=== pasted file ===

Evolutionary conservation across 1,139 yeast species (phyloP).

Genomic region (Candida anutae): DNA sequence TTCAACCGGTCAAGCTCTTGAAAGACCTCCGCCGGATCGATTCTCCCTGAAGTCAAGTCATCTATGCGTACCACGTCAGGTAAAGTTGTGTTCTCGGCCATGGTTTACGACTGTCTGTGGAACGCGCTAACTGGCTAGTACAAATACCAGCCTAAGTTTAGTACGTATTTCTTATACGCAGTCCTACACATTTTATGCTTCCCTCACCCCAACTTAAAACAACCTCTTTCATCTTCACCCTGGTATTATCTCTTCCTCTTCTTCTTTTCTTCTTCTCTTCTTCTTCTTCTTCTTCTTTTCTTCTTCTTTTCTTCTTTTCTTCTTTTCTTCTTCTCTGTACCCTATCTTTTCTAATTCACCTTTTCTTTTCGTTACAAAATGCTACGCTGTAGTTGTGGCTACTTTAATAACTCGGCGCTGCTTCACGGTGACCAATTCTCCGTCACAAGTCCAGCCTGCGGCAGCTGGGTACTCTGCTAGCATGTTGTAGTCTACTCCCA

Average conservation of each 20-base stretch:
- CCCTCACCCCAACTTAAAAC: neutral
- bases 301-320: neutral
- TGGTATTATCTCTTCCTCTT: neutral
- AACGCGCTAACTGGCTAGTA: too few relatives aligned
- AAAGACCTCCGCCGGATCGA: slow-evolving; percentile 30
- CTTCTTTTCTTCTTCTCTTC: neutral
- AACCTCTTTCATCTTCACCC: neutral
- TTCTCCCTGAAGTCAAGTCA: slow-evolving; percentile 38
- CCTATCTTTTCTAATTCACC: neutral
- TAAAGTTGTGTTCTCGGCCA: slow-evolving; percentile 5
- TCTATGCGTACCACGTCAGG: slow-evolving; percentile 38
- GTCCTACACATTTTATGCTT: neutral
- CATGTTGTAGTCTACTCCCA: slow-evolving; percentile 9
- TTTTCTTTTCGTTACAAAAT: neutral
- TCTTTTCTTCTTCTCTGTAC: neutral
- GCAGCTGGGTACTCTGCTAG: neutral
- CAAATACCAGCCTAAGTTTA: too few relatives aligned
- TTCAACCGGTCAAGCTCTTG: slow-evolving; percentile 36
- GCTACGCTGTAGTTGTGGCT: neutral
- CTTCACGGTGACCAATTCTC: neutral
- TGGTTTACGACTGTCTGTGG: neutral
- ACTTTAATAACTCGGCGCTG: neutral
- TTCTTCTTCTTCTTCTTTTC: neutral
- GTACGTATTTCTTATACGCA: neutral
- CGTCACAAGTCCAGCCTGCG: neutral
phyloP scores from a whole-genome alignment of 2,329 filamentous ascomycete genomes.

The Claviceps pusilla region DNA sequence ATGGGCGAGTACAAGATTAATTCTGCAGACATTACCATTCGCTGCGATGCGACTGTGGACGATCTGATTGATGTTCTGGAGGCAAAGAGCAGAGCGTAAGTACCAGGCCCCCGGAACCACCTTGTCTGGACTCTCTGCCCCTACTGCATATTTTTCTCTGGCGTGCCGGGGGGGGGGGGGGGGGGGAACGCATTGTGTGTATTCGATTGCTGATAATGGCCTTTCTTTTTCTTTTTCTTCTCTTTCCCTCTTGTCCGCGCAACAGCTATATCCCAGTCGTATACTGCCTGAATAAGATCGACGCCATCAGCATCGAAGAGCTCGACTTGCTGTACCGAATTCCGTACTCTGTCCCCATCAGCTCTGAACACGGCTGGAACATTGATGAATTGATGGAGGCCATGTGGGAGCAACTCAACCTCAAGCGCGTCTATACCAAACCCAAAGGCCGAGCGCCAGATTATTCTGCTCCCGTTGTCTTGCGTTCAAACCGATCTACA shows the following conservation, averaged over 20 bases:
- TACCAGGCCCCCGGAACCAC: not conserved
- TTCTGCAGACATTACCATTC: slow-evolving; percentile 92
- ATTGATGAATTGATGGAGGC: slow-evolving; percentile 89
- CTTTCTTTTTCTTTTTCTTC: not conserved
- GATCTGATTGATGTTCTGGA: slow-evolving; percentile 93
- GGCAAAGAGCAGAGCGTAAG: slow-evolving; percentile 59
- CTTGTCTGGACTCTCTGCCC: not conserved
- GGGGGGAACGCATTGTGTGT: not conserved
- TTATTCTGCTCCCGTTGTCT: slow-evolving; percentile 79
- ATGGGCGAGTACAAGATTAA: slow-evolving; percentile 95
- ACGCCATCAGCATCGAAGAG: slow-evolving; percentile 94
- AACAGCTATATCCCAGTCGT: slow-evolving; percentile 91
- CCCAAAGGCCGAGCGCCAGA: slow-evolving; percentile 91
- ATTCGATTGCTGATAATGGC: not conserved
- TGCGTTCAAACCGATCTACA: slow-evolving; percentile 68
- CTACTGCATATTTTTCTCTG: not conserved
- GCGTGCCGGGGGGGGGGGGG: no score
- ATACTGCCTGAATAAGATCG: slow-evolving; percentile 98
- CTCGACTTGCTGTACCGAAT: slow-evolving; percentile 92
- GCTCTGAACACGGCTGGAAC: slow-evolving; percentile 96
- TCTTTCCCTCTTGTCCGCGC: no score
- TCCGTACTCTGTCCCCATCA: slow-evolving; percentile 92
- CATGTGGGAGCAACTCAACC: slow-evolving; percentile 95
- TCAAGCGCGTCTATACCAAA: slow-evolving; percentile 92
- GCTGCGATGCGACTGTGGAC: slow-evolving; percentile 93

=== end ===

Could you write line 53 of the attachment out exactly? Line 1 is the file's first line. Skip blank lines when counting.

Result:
- CATGTGGGAGCAACTCAACC: slow-evolving; percentile 95